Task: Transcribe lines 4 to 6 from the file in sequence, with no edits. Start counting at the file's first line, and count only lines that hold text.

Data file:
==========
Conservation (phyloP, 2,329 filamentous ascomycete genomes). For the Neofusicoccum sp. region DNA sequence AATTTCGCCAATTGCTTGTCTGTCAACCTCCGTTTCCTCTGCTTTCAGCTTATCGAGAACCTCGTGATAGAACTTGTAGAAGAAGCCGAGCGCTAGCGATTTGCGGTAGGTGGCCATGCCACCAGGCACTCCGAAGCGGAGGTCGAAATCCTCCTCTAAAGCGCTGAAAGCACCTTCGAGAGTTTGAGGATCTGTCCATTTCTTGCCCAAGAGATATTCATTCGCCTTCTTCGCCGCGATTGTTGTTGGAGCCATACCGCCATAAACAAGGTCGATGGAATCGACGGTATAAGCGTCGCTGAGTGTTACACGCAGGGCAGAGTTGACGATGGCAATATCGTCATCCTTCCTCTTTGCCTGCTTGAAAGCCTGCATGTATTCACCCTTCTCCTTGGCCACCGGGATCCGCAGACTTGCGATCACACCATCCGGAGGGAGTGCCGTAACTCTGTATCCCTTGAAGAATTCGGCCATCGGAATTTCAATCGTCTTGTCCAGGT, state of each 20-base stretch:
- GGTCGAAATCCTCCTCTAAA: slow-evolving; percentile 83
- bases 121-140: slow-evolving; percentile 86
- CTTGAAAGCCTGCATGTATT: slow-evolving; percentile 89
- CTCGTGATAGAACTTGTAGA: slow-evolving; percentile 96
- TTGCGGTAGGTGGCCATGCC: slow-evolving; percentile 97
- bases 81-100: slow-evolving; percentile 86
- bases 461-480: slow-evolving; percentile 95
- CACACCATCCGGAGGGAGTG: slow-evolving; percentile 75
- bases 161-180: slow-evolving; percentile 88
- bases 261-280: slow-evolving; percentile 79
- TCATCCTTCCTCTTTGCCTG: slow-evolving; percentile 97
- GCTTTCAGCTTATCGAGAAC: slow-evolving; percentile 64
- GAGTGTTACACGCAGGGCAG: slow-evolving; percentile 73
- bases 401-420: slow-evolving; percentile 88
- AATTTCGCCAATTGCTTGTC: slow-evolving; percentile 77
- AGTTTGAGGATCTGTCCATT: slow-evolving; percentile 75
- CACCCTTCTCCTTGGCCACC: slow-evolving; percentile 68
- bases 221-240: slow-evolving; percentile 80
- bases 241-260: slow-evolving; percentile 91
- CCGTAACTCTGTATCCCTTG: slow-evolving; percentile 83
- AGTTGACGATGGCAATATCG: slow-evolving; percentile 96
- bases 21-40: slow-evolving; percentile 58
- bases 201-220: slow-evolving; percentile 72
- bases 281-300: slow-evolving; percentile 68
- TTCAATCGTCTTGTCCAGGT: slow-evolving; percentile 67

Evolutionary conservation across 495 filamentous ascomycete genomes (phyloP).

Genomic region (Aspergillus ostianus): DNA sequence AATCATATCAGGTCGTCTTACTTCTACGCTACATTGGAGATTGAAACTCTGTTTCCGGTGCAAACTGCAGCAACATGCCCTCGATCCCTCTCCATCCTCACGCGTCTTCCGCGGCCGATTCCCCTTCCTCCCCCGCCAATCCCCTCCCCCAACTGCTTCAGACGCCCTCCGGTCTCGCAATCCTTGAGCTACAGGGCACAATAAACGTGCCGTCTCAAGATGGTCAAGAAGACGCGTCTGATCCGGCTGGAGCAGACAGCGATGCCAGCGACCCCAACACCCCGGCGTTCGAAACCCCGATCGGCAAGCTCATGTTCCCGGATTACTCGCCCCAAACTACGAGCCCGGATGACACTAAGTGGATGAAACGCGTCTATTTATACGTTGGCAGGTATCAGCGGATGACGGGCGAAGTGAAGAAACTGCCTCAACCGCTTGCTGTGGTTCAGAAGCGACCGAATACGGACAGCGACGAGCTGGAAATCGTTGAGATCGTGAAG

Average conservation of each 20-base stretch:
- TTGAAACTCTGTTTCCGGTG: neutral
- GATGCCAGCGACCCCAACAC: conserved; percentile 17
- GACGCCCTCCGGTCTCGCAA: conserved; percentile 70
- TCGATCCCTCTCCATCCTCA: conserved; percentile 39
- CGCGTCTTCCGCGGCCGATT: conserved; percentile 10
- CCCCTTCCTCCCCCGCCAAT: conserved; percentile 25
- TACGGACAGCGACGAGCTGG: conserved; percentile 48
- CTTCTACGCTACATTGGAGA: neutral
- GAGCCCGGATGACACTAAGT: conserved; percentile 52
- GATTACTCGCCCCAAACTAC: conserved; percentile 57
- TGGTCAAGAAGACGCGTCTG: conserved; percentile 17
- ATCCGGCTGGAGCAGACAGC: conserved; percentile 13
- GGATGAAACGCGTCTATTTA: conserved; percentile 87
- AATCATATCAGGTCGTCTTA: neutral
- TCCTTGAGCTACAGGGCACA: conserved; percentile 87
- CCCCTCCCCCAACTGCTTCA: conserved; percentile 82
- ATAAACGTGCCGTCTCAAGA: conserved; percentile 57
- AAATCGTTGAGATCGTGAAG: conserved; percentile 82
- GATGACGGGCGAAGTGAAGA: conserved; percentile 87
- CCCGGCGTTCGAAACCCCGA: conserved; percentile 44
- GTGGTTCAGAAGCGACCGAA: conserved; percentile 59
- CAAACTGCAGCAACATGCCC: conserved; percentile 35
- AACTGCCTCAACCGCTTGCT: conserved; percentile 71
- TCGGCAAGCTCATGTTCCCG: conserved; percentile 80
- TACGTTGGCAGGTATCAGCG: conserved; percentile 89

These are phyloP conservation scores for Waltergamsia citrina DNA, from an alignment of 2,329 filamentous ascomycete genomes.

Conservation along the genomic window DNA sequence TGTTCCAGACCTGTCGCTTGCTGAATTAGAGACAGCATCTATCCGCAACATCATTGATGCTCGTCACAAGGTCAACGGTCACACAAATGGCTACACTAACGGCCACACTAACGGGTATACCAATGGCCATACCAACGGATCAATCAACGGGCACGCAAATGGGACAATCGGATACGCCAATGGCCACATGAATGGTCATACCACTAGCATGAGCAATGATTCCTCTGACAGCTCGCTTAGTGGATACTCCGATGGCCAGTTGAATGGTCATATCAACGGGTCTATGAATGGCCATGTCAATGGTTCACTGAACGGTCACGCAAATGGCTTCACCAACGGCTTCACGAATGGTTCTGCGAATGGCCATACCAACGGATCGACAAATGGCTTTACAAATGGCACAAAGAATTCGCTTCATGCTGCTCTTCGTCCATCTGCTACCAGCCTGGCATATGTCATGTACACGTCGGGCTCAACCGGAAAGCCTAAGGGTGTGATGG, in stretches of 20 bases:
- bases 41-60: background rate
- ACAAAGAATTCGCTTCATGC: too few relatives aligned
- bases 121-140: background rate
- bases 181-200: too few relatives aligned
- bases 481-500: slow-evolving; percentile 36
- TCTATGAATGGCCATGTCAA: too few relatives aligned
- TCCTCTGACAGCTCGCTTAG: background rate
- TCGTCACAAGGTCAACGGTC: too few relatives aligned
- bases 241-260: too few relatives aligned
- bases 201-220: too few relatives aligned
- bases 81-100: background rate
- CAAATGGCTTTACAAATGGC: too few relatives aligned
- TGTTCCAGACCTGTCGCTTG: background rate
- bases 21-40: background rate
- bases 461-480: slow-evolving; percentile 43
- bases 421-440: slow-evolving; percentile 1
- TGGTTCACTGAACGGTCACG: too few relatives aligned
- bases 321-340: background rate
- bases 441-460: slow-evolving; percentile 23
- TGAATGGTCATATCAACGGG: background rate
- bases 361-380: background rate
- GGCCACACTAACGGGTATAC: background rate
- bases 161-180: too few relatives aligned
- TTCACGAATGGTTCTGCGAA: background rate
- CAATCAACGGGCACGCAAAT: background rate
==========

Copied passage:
- CTTGAAAGCCTGCATGTATT: slow-evolving; percentile 89
- CTCGTGATAGAACTTGTAGA: slow-evolving; percentile 96
- TTGCGGTAGGTGGCCATGCC: slow-evolving; percentile 97